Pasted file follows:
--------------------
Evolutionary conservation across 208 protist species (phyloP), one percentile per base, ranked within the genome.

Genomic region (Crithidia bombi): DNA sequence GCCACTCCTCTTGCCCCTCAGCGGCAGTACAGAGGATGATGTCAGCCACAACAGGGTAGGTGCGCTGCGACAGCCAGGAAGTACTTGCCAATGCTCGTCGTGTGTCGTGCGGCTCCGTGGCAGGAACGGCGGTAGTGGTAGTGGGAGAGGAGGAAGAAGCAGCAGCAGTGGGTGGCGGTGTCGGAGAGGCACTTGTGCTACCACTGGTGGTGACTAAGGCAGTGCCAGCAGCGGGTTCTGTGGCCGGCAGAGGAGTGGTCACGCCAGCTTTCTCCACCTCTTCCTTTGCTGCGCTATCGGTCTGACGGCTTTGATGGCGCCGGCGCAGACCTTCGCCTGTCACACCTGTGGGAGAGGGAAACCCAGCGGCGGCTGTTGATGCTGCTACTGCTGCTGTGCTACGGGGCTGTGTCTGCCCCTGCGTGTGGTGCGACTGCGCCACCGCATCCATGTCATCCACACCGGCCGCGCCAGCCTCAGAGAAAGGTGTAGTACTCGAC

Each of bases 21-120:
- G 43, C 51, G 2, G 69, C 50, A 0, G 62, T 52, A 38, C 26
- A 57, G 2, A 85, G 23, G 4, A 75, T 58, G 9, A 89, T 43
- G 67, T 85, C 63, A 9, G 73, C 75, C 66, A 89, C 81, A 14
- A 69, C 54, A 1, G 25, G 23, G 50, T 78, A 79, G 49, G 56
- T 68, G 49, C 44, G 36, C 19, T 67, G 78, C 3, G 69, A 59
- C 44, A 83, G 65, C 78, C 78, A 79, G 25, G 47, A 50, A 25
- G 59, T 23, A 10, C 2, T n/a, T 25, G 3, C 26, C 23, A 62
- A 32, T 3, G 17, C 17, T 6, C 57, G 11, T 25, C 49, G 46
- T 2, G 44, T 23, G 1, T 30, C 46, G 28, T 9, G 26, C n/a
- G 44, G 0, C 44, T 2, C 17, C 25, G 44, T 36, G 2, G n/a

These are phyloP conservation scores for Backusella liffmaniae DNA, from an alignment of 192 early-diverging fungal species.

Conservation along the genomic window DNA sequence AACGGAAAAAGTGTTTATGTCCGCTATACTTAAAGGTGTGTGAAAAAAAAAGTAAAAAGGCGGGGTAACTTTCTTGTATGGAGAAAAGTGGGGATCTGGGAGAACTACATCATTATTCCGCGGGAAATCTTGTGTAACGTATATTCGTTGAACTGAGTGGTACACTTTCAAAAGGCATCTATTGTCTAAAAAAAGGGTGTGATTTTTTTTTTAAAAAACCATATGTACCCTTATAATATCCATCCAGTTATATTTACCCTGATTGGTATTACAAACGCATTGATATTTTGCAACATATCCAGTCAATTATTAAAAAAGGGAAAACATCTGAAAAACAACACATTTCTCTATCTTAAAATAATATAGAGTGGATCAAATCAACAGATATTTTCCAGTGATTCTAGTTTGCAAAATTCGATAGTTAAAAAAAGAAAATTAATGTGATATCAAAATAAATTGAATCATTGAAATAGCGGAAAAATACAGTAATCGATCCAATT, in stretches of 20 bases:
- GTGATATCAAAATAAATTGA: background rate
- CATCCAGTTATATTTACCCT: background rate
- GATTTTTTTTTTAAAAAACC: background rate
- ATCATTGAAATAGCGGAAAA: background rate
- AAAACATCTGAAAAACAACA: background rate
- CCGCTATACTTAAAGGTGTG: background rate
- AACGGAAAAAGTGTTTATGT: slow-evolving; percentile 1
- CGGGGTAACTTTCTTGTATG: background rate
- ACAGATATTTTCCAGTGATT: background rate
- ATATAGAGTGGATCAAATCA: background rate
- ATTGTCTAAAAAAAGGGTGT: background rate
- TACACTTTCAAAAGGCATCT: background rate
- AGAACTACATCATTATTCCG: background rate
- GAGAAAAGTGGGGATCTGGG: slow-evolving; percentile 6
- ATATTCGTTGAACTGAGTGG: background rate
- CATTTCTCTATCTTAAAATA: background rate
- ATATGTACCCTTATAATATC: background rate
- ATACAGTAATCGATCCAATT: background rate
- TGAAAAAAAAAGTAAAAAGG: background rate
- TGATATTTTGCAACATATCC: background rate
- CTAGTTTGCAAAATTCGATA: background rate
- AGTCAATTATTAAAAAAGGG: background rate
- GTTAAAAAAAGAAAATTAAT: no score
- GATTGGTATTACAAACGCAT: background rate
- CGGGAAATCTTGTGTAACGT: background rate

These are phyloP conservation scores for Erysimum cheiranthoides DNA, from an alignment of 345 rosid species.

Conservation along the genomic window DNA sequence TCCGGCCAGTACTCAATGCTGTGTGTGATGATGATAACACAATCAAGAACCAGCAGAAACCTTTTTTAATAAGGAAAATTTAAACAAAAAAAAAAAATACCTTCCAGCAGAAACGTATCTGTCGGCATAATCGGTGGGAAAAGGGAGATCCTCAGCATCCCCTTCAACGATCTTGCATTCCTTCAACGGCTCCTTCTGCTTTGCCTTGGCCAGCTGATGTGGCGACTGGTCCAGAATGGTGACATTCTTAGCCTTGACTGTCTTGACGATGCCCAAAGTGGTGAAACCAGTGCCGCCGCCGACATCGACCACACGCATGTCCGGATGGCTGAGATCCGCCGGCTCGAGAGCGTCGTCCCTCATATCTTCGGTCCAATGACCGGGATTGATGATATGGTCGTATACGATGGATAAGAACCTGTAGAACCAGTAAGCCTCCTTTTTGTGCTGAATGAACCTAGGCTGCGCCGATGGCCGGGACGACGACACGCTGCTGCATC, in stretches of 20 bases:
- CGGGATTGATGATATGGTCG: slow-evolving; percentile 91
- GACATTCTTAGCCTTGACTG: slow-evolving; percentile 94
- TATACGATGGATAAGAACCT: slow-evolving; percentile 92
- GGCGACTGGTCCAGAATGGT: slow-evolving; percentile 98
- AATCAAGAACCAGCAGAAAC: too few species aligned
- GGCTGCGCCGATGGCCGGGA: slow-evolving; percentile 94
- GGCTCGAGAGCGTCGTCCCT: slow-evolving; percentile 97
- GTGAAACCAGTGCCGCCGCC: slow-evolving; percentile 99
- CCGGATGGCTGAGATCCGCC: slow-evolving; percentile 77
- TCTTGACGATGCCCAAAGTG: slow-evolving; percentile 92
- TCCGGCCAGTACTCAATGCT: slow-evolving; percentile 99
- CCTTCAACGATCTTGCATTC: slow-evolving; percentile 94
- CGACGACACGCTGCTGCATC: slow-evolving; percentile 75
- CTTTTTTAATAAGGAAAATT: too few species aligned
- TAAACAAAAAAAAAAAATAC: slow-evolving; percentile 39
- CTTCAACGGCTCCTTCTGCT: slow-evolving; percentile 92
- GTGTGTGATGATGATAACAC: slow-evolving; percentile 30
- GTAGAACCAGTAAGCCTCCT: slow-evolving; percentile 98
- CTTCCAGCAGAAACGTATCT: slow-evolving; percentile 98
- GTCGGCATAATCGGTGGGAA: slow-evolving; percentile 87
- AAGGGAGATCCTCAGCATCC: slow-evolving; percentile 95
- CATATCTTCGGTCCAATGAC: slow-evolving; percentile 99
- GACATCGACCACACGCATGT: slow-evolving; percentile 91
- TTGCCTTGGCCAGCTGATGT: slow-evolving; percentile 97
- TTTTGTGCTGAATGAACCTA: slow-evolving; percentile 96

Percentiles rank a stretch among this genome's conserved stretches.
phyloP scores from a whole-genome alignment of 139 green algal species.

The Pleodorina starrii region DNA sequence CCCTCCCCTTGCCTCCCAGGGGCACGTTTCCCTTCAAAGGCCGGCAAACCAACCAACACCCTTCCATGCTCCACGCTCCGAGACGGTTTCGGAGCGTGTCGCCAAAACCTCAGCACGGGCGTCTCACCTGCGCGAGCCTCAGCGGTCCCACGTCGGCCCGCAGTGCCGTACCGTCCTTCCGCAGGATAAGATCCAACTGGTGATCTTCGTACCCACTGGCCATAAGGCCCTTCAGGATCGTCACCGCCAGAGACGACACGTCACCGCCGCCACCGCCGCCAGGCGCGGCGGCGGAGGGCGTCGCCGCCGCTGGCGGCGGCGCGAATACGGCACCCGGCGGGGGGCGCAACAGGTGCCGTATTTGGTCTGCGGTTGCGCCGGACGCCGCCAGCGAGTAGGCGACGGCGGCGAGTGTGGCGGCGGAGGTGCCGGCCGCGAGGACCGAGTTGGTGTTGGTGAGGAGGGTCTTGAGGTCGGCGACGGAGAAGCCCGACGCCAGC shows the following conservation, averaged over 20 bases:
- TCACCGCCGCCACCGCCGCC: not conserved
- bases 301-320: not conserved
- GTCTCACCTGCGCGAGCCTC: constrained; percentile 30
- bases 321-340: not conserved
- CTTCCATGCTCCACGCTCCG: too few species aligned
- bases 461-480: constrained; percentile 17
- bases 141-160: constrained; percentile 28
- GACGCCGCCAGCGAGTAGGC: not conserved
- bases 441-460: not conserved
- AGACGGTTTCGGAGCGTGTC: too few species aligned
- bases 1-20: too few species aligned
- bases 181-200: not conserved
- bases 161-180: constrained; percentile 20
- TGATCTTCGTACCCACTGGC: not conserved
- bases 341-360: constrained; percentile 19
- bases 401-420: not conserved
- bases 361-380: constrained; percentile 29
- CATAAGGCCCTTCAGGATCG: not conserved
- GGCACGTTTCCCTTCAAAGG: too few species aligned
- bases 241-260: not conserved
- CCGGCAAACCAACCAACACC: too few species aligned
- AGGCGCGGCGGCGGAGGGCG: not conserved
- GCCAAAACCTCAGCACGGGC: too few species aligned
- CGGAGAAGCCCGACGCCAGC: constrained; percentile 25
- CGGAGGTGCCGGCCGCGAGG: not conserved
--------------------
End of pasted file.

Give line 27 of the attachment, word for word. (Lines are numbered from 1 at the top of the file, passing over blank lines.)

- TACACTTTCAAAAGGCATCT: background rate